It is too easy in life to ignore problems, or to blame somebody else or a system for them. If we are going to move forward and become truly united as a people, we will all need to be humble and be open to correction, because we all need correcting. We will need to love people as if they are more important than ourselves, and be discontent with the social norm where it marginalises people. This means that if I believe that somebody who has …Read More »
2015 was an incredible and pivotal year in the history of South Africa. It was a year where it became very apparent that there is indeed power and influence in a collective effort that is united around a common cause. In this year it was announced that the fees of most tertiary education institutions in South Africa were going to increase by more than 10%, nearly double the inflation rate. This announcement, was the catalyst that resulted in students coming together to stand against the …Read More »
As a young, educated, black male living in Cape Town – and actively involved in the church – I feel moved to address what is currently a heated subject in our country. I’d also like to act as a voice piece on behalf of some of the students at our campuses. My hope is that what I share here will challenge the views you hold and influence your thinking.
What is my personal reality? I’m a young black figure in the creative public eye – something …Read More »
This is the second post in a two-part blog that responds to a student’s comments about Fees Must Fall protests on university campuses.
In the first post, I discussed the need for humility when we engage with contentious topics (or anything in life for that matter). We looked at what a biblical response would be and considered the fact that, on the last day, we as individuals (not groups or movements) will stand before God and have to give an account for our actions. Now I …Read More »
In response to recent upheavals on university campuses around the country, the Common Good Foundation interviewed a diverse group of students to better understand their varied perspectives, beliefs and feelings about current events in South Africa’s tertiary education space. As a Common Ground Church students’ ministry leader, and someone who spends a lot of time on campus, I was asked to comment on some of the statements that emerged from the survey. I have picked one that stood out to me and will …Read More »
On 16 June 2016, it will be exactly 40 years since the Soweto uprising. On that early winter morning, between 10 000 – 20 000 high school students protested and encountered large scale police brutality. Many would lose their lives before the day ended.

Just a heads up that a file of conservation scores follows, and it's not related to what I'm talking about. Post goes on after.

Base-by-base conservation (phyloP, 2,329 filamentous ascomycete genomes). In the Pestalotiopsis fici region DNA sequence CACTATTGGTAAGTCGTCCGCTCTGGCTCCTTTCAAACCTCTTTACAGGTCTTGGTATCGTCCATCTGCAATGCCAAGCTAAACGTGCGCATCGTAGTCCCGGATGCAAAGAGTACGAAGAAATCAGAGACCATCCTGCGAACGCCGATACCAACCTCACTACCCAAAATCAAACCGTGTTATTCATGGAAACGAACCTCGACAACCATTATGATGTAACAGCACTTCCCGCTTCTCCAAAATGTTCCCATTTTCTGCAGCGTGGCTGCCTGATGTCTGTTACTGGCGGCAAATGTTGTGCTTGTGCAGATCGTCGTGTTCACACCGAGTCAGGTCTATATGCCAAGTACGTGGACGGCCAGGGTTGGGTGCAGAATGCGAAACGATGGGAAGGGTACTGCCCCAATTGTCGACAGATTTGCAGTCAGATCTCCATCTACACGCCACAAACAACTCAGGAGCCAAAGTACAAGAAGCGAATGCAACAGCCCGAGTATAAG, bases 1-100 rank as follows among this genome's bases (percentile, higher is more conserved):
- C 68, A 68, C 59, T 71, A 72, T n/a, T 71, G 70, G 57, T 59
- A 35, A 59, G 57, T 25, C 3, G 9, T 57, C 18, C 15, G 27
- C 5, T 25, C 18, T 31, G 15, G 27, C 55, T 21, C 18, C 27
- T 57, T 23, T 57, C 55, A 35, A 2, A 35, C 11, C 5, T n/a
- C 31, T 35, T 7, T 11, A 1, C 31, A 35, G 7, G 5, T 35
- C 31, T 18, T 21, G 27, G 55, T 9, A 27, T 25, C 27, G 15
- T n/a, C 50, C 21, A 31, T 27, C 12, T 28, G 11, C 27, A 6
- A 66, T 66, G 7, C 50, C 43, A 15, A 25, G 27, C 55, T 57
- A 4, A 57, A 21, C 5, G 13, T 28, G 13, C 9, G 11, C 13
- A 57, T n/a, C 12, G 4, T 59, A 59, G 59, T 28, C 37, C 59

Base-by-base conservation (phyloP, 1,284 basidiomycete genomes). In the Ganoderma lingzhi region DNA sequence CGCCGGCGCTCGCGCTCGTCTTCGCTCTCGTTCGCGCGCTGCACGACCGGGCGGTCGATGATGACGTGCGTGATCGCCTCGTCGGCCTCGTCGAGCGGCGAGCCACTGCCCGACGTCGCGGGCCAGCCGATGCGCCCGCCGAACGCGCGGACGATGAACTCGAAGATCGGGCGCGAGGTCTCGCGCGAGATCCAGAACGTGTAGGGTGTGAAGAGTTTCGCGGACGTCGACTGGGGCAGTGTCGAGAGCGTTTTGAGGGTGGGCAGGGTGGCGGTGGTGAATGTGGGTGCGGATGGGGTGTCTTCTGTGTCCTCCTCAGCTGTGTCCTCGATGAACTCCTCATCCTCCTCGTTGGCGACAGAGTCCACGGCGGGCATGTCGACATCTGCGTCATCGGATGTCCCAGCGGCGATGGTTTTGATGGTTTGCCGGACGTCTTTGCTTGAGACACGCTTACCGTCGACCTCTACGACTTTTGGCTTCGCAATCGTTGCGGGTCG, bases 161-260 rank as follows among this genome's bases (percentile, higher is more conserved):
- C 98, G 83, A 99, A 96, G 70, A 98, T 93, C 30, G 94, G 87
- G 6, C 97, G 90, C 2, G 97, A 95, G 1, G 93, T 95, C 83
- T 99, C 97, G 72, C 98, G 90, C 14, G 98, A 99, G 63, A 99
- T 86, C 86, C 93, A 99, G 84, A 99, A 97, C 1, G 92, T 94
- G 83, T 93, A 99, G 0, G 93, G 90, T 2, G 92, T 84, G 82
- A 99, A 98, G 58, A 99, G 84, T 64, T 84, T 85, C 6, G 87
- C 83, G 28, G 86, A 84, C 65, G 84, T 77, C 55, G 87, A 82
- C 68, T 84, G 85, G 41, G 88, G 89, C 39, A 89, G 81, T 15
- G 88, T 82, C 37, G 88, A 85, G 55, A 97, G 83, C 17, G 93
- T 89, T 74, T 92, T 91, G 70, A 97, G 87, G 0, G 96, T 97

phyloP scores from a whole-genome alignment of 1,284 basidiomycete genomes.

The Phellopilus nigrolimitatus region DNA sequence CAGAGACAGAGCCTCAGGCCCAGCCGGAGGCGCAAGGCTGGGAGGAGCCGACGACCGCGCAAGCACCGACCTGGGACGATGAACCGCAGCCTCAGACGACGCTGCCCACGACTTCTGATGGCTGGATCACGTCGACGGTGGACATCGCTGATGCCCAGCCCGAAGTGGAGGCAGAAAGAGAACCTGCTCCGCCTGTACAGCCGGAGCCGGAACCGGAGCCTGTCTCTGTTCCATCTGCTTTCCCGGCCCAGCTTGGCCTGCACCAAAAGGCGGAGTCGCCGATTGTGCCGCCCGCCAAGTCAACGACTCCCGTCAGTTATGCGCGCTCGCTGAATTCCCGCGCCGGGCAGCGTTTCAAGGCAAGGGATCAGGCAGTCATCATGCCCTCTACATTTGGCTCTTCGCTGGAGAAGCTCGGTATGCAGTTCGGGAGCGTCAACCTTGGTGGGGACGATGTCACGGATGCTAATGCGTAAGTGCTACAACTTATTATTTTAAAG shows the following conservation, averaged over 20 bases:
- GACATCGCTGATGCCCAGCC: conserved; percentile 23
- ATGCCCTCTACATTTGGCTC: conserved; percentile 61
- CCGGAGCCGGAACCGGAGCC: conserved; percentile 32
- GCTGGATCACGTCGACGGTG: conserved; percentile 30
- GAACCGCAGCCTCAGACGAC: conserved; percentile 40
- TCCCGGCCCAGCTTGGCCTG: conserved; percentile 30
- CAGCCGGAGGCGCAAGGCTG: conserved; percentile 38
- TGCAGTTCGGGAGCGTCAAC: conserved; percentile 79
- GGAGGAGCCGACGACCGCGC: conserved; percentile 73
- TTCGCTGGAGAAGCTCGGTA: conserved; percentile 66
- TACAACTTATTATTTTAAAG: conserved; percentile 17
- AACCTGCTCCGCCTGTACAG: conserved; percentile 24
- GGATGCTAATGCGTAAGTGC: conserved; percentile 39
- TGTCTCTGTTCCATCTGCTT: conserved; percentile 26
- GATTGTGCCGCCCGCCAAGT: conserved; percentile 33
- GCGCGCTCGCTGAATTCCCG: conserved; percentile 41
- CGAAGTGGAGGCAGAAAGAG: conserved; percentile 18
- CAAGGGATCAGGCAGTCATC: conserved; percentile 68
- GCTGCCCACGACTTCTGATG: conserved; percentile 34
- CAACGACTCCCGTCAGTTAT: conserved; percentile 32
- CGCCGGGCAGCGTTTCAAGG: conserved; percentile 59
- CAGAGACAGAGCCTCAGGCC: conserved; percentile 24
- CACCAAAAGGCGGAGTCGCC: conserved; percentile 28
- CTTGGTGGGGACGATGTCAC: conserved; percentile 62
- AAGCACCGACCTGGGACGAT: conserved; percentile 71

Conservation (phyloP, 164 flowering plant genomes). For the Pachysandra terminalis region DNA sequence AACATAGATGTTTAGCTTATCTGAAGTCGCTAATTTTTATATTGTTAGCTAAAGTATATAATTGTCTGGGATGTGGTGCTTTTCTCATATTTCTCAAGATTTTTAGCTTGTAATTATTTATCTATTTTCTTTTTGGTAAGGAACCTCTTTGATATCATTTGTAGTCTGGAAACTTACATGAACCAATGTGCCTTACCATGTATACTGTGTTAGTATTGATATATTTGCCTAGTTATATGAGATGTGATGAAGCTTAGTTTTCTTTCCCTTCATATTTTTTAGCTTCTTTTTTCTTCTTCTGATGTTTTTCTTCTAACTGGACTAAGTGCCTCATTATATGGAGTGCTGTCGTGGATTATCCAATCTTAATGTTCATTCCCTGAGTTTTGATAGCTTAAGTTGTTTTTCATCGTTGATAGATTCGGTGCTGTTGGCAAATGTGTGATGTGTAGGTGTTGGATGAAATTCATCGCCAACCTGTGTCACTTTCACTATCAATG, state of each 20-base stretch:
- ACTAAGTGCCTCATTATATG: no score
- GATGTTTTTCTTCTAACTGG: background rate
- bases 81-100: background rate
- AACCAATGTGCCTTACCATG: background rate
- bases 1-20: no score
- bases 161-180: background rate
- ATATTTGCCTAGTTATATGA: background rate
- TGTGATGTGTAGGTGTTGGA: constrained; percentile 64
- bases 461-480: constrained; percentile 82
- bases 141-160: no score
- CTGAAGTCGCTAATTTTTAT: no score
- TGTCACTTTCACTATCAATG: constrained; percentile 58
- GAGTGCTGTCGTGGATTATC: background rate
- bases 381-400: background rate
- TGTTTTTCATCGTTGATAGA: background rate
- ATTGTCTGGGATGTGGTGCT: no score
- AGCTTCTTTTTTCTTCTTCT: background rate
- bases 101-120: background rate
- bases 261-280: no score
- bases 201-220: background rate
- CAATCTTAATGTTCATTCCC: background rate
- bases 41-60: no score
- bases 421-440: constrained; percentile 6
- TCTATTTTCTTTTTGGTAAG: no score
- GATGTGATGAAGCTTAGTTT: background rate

Why were the high school students protesting?
There were many justifiable reasons for protest action. The policies of Apartheid had subjected the majority of South Africans to second class citizenship across a large range of areas. In 1974, it was further legislated that …
56 years ago thousands of people gathered in Sharpeville. They stood together to protest against the Apartheid Pass laws. Police opened fire, killing 69 people. When I watched the movie Mandela, I was moved to tears as I saw this tragedy re-enacted. My fellow countrymen paid the ultimate cost to take a stand against the evils of apartheid. What happened there so long ago is part of a tide of change that I experience today.
It is this day that is commemorated as Human Rights Day …Read More »
This is a REAL MAN story.
He’s all shy. His black Polo is parked nearby; he’s just come from his new job as a land surveyor. Only when he’s pressed will he admit that he put his cousin through accounting (she now works at KPMG) and his sister through two years of UCT.
Meet Shaun Sijeqe
This REAL MAN is so humble and God-honouring in his success, and I’m so glad that I had met his family ten years ago. It’s not an everyday family – it’s made up …Read More »
Other than vague memories from high school history classes, I’m not all that clued up on the meaning behind South Africa’s Women’s Day, which takes place every year on 9 August. (I know that much.)
Embarrassingly, my response is often, “Well, isn’t that nice? Hooray, for us women! Now can I take a nap/go shopping/read my book?”
So this year I decided to do some research before the day, so that on the public holiday I’d be able to appreciate what all the fuss was about.
I googled, …Read More »
We have mixed feelings about Mandela Day around here, which takes place this Friday, 18 July. Not with the man being honoured, but with the time limit. Sixty-seven minutes may be enough time to do your grocery shopping but is it really enough time to make a lasting difference?
Nope, not really. But wouldn’t it be great if what starts as 67 minutes turned into 67 weeks, 67 days, and maybe even 67 years of someone giving their time to serve those around them? Now that seems …Read More »